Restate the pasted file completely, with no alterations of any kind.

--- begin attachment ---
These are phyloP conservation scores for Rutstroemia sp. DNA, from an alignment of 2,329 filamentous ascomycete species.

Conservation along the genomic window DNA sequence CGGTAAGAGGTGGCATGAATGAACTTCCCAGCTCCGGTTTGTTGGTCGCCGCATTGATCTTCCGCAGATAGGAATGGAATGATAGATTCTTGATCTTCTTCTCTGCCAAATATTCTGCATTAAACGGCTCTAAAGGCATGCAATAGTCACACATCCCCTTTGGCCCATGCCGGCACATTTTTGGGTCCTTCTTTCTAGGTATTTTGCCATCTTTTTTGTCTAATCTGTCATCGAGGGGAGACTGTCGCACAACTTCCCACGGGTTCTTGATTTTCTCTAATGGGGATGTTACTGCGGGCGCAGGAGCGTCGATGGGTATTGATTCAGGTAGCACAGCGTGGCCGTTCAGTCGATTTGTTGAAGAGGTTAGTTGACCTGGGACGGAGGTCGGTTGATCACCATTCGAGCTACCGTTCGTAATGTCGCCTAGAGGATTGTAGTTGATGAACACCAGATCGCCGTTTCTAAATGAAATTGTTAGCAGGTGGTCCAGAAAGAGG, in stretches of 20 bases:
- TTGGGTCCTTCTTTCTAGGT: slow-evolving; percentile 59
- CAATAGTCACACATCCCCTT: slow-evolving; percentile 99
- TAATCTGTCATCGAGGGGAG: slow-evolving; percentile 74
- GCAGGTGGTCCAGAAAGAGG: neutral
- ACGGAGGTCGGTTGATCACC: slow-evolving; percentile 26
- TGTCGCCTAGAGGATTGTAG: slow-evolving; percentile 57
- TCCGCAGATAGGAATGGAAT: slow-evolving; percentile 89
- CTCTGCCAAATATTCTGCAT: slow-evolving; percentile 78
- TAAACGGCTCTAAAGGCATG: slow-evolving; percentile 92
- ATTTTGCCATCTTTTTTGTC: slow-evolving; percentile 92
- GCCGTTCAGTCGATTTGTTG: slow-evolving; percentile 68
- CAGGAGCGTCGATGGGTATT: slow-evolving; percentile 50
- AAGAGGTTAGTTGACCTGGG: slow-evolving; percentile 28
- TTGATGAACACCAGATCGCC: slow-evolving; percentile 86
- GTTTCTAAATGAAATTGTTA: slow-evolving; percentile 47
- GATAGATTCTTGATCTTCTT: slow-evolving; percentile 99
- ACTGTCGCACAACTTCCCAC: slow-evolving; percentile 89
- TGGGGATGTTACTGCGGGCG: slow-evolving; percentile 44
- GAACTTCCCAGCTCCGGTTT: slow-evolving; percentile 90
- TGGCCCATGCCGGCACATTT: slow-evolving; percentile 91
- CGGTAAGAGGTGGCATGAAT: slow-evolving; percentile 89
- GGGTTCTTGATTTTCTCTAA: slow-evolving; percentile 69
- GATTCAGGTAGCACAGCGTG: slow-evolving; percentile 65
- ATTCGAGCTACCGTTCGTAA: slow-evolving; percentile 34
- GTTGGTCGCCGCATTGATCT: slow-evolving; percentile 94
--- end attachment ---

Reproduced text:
These are phyloP conservation scores for Rutstroemia sp. DNA, from an alignment of 2,329 filamentous ascomycete species.

Conservation along the genomic window DNA sequence CGGTAAGAGGTGGCATGAATGAACTTCCCAGCTCCGGTTTGTTGGTCGCCGCATTGATCTTCCGCAGATAGGAATGGAATGATAGATTCTTGATCTTCTTCTCTGCCAAATATTCTGCATTAAACGGCTCTAAAGGCATGCAATAGTCACACATCCCCTTTGGCCCATGCCGGCACATTTTTGGGTCCTTCTTTCTAGGTATTTTGCCATCTTTTTTGTCTAATCTGTCATCGAGGGGAGACTGTCGCACAACTTCCCACGGGTTCTTGATTTTCTCTAATGGGGATGTTACTGCGGGCGCAGGAGCGTCGATGGGTATTGATTCAGGTAGCACAGCGTGGCCGTTCAGTCGATTTGTTGAAGAGGTTAGTTGACCTGGGACGGAGGTCGGTTGATCACCATTCGAGCTACCGTTCGTAATGTCGCCTAGAGGATTGTAGTTGATGAACACCAGATCGCCGTTTCTAAATGAAATTGTTAGCAGGTGGTCCAGAAAGAGG, in stretches of 20 bases:
- TTGGGTCCTTCTTTCTAGGT: slow-evolving; percentile 59
- CAATAGTCACACATCCCCTT: slow-evolving; percentile 99
- TAATCTGTCATCGAGGGGAG: slow-evolving; percentile 74
- GCAGGTGGTCCAGAAAGAGG: neutral
- ACGGAGGTCGGTTGATCACC: slow-evolving; percentile 26
- TGTCGCCTAGAGGATTGTAG: slow-evolving; percentile 57
- TCCGCAGATAGGAATGGAAT: slow-evolving; percentile 89
- CTCTGCCAAATATTCTGCAT: slow-evolving; percentile 78
- TAAACGGCTCTAAAGGCATG: slow-evolving; percentile 92
- ATTTTGCCATCTTTTTTGTC: slow-evolving; percentile 92
- GCCGTTCAGTCGATTTGTTG: slow-evolving; percentile 68
- CAGGAGCGTCGATGGGTATT: slow-evolving; percentile 50
- AAGAGGTTAGTTGACCTGGG: slow-evolving; percentile 28
- TTGATGAACACCAGATCGCC: slow-evolving; percentile 86
- GTTTCTAAATGAAATTGTTA: slow-evolving; percentile 47
- GATAGATTCTTGATCTTCTT: slow-evolving; percentile 99
- ACTGTCGCACAACTTCCCAC: slow-evolving; percentile 89
- TGGGGATGTTACTGCGGGCG: slow-evolving; percentile 44
- GAACTTCCCAGCTCCGGTTT: slow-evolving; percentile 90
- TGGCCCATGCCGGCACATTT: slow-evolving; percentile 91
- CGGTAAGAGGTGGCATGAAT: slow-evolving; percentile 89
- GGGTTCTTGATTTTCTCTAA: slow-evolving; percentile 69
- GATTCAGGTAGCACAGCGTG: slow-evolving; percentile 65
- ATTCGAGCTACCGTTCGTAA: slow-evolving; percentile 34
- GTTGGTCGCCGCATTGATCT: slow-evolving; percentile 94